V8 Supercars Driving Standards Observer Jason Bargwanna has pulled rank on the Sandown 500 field ahead of today’s sprint races at the Melbourne venue.
Bargwanna addressed two hot topics at Sandown’s drivers’ briefing on Friday evening, stressing a tougher stance on those short cutting circuits and slowing strategically under Safety Car.
Shortcuts have shot to prominence twice this year as David Reynolds won in Darwin after missing a corner mid-race and Jason Bright scored a controversial podium last time out in Sydney.
The Team BOC Holden driver was allowed to keep his third place finish despite cutting out almost half the circuit after being punted off by Shane van Gisbergen at Turn 4 in the dying minutes.
As the dramatic Sydney shortcut was unforeseen by officials, the precedent of not awarding a penalty when no time advantage is gained won out over what many thought was common sense.
Bargwanna told drivers on Friday that all possible shortcuts will now be individually assessed and discussed at each circuit, with no tolerance for major infractions such as that seen in Sydney.
Those going off at Sandown’s Turn 1 are being encouraged to rejoin before Turn 2 and otherwise face the requirement to go through a slow witches hat chicane on the grass ahead of Turn 3.
“You’ve got to be hard and stern because people take the piss here,” Erebus Motorsport’s Will Davison told Speedcafe.com after the briefing.
“If you go off at Turn 1 you can’t just gas it across the grass and expect to get away with it like we’ve seen in the past. You’re better off to get back on the track before Turn 2.
“The Eastern Creek thing was a joke, it was absolutely ridiculous (that there was no penalty for Bright). I think the powers that be acknowledge that now.
“People keep talking about it, but at the end of the day it was a stuff up. You can’t spear off backwards through the grass and not lose anything.”
Scott McLaughlin was arguably the biggest loser from the Bright/Van Gisbergen incident in Sydney, with the lack of penalties to either party costing him a podium finish.
“It’s good to get everyone on the same page now,” McLaughlin told Speedcafe.com.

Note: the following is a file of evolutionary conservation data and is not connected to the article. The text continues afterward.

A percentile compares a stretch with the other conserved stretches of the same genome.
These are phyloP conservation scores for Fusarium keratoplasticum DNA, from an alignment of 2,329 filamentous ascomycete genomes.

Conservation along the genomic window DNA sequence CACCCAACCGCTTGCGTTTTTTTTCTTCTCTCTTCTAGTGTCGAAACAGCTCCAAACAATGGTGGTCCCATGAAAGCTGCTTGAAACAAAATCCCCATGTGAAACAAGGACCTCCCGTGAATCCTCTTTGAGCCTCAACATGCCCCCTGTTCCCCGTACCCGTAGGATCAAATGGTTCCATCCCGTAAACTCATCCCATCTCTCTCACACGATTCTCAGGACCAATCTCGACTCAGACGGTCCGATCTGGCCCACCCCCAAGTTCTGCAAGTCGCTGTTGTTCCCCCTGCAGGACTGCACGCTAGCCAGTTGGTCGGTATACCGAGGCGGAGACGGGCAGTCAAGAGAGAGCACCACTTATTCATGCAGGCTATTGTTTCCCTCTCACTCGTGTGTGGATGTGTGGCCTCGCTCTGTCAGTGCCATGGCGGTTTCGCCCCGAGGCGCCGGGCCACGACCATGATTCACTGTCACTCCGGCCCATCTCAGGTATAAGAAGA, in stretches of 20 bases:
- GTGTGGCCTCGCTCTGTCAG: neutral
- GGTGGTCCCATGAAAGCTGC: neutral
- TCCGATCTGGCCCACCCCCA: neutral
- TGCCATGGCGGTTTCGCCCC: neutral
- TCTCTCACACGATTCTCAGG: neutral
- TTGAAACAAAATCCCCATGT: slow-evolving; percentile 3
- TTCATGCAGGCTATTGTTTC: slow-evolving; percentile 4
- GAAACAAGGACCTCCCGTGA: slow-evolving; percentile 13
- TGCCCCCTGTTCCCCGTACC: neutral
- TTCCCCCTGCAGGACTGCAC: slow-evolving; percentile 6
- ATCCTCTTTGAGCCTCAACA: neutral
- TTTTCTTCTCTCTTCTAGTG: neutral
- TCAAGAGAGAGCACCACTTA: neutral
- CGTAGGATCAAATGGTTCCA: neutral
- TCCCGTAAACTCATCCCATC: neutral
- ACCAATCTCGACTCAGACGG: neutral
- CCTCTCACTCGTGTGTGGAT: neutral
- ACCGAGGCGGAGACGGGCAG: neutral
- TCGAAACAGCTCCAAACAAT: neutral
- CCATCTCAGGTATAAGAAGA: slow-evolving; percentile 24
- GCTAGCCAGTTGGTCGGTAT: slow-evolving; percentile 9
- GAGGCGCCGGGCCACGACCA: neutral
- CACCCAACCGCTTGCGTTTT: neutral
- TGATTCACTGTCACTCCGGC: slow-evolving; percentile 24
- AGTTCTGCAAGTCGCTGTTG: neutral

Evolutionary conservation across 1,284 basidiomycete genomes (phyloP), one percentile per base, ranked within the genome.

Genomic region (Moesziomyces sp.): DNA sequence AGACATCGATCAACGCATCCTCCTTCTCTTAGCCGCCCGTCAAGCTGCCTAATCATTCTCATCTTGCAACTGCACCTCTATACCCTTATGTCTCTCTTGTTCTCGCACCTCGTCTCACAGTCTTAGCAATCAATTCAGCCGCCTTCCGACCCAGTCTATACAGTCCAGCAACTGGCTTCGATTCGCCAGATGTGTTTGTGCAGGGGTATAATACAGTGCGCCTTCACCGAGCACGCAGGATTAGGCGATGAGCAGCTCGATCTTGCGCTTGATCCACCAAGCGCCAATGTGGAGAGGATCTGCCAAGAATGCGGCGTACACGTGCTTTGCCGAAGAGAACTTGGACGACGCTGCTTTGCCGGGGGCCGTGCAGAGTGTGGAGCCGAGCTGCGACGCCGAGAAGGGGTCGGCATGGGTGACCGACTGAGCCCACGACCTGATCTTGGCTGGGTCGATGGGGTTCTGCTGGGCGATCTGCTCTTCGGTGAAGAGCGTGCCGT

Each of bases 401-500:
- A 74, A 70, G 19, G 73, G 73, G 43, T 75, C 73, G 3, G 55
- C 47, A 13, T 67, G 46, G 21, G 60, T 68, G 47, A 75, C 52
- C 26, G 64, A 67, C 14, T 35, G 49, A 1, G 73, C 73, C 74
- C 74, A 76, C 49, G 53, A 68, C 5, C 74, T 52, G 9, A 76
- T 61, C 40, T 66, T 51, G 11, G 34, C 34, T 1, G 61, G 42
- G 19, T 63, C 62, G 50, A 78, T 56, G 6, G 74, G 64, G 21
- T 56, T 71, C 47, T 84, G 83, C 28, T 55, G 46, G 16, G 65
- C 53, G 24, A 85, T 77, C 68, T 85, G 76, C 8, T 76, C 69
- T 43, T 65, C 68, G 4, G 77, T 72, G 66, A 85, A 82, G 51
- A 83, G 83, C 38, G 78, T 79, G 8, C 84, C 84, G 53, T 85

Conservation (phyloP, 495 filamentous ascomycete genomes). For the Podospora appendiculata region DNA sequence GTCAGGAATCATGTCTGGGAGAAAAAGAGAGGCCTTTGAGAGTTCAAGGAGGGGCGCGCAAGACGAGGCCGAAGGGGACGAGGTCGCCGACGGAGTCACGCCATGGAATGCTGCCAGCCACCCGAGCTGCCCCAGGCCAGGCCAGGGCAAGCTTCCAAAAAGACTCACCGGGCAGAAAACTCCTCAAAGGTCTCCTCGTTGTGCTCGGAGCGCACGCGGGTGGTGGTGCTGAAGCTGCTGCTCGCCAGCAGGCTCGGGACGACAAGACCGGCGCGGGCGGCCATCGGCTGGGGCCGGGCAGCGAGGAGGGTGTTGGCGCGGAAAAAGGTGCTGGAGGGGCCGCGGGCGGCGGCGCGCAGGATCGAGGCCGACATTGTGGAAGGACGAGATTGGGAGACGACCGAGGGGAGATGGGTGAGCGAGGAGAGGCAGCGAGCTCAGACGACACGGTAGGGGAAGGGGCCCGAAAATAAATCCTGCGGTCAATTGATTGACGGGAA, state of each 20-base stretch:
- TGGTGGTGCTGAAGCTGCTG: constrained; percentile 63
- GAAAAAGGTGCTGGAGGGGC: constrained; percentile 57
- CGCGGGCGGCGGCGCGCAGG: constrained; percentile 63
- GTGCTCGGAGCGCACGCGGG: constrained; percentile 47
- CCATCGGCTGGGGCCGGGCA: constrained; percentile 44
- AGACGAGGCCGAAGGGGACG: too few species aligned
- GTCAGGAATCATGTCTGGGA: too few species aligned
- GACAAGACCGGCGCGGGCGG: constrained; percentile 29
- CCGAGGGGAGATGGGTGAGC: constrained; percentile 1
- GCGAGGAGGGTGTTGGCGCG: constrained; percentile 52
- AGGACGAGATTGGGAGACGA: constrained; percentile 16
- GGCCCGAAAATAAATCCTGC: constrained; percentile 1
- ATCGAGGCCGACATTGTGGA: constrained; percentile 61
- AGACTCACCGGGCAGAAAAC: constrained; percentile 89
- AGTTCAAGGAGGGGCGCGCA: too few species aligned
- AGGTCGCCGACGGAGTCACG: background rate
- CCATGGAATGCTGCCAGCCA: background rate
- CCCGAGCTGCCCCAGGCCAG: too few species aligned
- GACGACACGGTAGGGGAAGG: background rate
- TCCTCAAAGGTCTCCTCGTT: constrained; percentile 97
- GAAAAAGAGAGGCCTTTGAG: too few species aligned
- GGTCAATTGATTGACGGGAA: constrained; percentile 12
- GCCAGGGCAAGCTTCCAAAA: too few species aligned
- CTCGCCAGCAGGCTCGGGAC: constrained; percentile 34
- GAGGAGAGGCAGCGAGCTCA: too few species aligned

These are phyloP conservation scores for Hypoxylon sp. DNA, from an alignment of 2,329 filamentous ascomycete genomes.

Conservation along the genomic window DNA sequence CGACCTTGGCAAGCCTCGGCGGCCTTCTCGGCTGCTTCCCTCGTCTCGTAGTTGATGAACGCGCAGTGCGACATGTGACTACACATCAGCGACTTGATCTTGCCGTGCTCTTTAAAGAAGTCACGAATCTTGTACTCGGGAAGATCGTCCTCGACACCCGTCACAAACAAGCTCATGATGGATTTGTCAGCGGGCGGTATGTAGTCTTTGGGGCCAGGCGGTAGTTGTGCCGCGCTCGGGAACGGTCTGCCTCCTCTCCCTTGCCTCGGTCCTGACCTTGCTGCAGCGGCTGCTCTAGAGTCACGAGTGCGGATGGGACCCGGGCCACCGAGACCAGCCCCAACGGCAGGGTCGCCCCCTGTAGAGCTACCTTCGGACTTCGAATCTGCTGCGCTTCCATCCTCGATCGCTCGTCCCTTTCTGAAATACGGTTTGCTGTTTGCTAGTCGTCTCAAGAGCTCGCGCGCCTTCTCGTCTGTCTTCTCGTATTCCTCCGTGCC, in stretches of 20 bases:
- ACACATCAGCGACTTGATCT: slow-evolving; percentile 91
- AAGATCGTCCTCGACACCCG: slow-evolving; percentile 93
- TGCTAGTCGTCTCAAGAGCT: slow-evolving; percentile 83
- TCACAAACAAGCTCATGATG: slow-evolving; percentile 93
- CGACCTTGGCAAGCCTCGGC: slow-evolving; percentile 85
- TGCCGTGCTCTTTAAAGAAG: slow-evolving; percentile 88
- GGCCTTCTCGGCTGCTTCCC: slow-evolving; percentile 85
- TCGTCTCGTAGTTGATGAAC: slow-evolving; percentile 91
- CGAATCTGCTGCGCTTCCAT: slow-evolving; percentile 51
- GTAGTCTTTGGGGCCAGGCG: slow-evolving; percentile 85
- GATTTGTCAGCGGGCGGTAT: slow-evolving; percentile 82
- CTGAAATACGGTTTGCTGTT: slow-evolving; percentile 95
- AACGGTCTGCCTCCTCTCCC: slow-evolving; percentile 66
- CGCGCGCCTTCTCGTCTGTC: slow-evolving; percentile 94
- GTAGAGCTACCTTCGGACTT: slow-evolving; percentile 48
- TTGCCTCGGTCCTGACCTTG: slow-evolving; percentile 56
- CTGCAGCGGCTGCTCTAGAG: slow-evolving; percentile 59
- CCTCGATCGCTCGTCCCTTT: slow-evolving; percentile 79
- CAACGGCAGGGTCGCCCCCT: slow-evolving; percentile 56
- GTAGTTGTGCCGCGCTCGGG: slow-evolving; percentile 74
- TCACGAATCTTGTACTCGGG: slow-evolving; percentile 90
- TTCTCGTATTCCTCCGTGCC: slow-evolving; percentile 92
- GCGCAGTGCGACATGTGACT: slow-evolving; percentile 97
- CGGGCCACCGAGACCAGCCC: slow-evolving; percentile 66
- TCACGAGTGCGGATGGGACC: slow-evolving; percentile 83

“You don’t want people getting away with a massive shortcut based on a technicality.
“They were pretty thorough with what they said and now everyone knows exactly what’s going to happen. It’s probably a bit late in some ways, but it’s better late than never.”
Eyebrows had also been raised early in Sydney’s Sunday race when, with a lap two Safety Car triggering a flurry of pitstops, some drivers who were running behind their team-mates slowed dramatically.
The practice, which has been seen to varying degrees over recent years, is designed to minimise the positional loss of double-stacking in the pit box behind a team-mate, but can severely dent the hopes of those behind.
Bargwanna warned drivers that Rule B.3.e) in the V8 Supercars Operations Manual – which states “it is not permitted to drive any car unnecessarily slowly, erratically or in a manner deemed potentially dangerous to other drivers at any time” – can be invoked to stamp out the practice.
Although some in the meeting queried how that will be enforced considering that the Safety Car boards and flags are intended to slow the field, Davison says that “professional drivers know when they’re taking the piss”.
“(Michael) Caruso did that really badly in Sydney,” he said of baulking others on the way into pitlane.
“He backed off on a group that was already going slowly. It was like the stupid and the ridiculous. I was jammed behind him doing 20km/h. It’s stuff we already know but it keeps happening.
“Bargs has said that he doesn’t care what happened in the past. He’s taking a dim view and being hard on it. It’s what needed to be done because people have gotten away with it for too long.”
The V8 Supercars will return to the track this morning for final practice before a 20 minute qualifying session and a pair of 60km sprints, split into co-drivers and primary drivers.